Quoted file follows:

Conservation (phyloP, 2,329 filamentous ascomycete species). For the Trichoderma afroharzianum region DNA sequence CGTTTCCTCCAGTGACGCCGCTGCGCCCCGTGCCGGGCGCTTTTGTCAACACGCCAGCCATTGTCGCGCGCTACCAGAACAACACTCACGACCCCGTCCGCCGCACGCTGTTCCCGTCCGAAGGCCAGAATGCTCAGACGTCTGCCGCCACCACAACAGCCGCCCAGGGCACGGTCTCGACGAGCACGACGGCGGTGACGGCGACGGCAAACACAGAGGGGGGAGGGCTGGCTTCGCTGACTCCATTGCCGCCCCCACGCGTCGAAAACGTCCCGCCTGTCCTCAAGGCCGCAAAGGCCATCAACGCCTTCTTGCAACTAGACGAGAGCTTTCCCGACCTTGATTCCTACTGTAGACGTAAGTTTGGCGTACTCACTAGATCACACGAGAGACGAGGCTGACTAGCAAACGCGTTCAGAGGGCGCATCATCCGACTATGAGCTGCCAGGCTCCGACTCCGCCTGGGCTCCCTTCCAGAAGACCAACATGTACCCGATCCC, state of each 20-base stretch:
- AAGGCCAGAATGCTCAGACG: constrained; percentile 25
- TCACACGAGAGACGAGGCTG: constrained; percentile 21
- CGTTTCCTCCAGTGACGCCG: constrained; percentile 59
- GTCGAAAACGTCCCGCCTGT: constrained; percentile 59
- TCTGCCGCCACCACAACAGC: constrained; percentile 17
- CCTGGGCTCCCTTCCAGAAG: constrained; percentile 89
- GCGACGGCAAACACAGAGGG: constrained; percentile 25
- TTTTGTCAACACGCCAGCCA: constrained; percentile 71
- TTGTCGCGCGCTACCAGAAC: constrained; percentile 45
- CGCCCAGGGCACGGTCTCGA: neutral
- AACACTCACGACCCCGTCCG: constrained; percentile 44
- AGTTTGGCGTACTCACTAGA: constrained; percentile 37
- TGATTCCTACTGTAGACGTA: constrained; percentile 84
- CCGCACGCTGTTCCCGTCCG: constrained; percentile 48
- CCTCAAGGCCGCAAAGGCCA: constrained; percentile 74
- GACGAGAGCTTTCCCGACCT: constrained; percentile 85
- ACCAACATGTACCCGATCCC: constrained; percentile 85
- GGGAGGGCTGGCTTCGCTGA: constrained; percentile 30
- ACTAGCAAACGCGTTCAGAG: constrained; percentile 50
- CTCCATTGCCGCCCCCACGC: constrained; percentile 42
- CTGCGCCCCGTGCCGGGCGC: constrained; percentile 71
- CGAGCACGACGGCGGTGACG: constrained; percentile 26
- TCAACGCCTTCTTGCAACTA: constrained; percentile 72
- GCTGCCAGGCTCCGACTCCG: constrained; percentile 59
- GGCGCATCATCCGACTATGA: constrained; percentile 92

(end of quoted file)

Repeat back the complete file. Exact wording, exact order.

Conservation (phyloP, 2,329 filamentous ascomycete species). For the Trichoderma afroharzianum region DNA sequence CGTTTCCTCCAGTGACGCCGCTGCGCCCCGTGCCGGGCGCTTTTGTCAACACGCCAGCCATTGTCGCGCGCTACCAGAACAACACTCACGACCCCGTCCGCCGCACGCTGTTCCCGTCCGAAGGCCAGAATGCTCAGACGTCTGCCGCCACCACAACAGCCGCCCAGGGCACGGTCTCGACGAGCACGACGGCGGTGACGGCGACGGCAAACACAGAGGGGGGAGGGCTGGCTTCGCTGACTCCATTGCCGCCCCCACGCGTCGAAAACGTCCCGCCTGTCCTCAAGGCCGCAAAGGCCATCAACGCCTTCTTGCAACTAGACGAGAGCTTTCCCGACCTTGATTCCTACTGTAGACGTAAGTTTGGCGTACTCACTAGATCACACGAGAGACGAGGCTGACTAGCAAACGCGTTCAGAGGGCGCATCATCCGACTATGAGCTGCCAGGCTCCGACTCCGCCTGGGCTCCCTTCCAGAAGACCAACATGTACCCGATCCC, state of each 20-base stretch:
- AAGGCCAGAATGCTCAGACG: constrained; percentile 25
- TCACACGAGAGACGAGGCTG: constrained; percentile 21
- CGTTTCCTCCAGTGACGCCG: constrained; percentile 59
- GTCGAAAACGTCCCGCCTGT: constrained; percentile 59
- TCTGCCGCCACCACAACAGC: constrained; percentile 17
- CCTGGGCTCCCTTCCAGAAG: constrained; percentile 89
- GCGACGGCAAACACAGAGGG: constrained; percentile 25
- TTTTGTCAACACGCCAGCCA: constrained; percentile 71
- TTGTCGCGCGCTACCAGAAC: constrained; percentile 45
- CGCCCAGGGCACGGTCTCGA: neutral
- AACACTCACGACCCCGTCCG: constrained; percentile 44
- AGTTTGGCGTACTCACTAGA: constrained; percentile 37
- TGATTCCTACTGTAGACGTA: constrained; percentile 84
- CCGCACGCTGTTCCCGTCCG: constrained; percentile 48
- CCTCAAGGCCGCAAAGGCCA: constrained; percentile 74
- GACGAGAGCTTTCCCGACCT: constrained; percentile 85
- ACCAACATGTACCCGATCCC: constrained; percentile 85
- GGGAGGGCTGGCTTCGCTGA: constrained; percentile 30
- ACTAGCAAACGCGTTCAGAG: constrained; percentile 50
- CTCCATTGCCGCCCCCACGC: constrained; percentile 42
- CTGCGCCCCGTGCCGGGCGC: constrained; percentile 71
- CGAGCACGACGGCGGTGACG: constrained; percentile 26
- TCAACGCCTTCTTGCAACTA: constrained; percentile 72
- GCTGCCAGGCTCCGACTCCG: constrained; percentile 59
- GGCGCATCATCCGACTATGA: constrained; percentile 92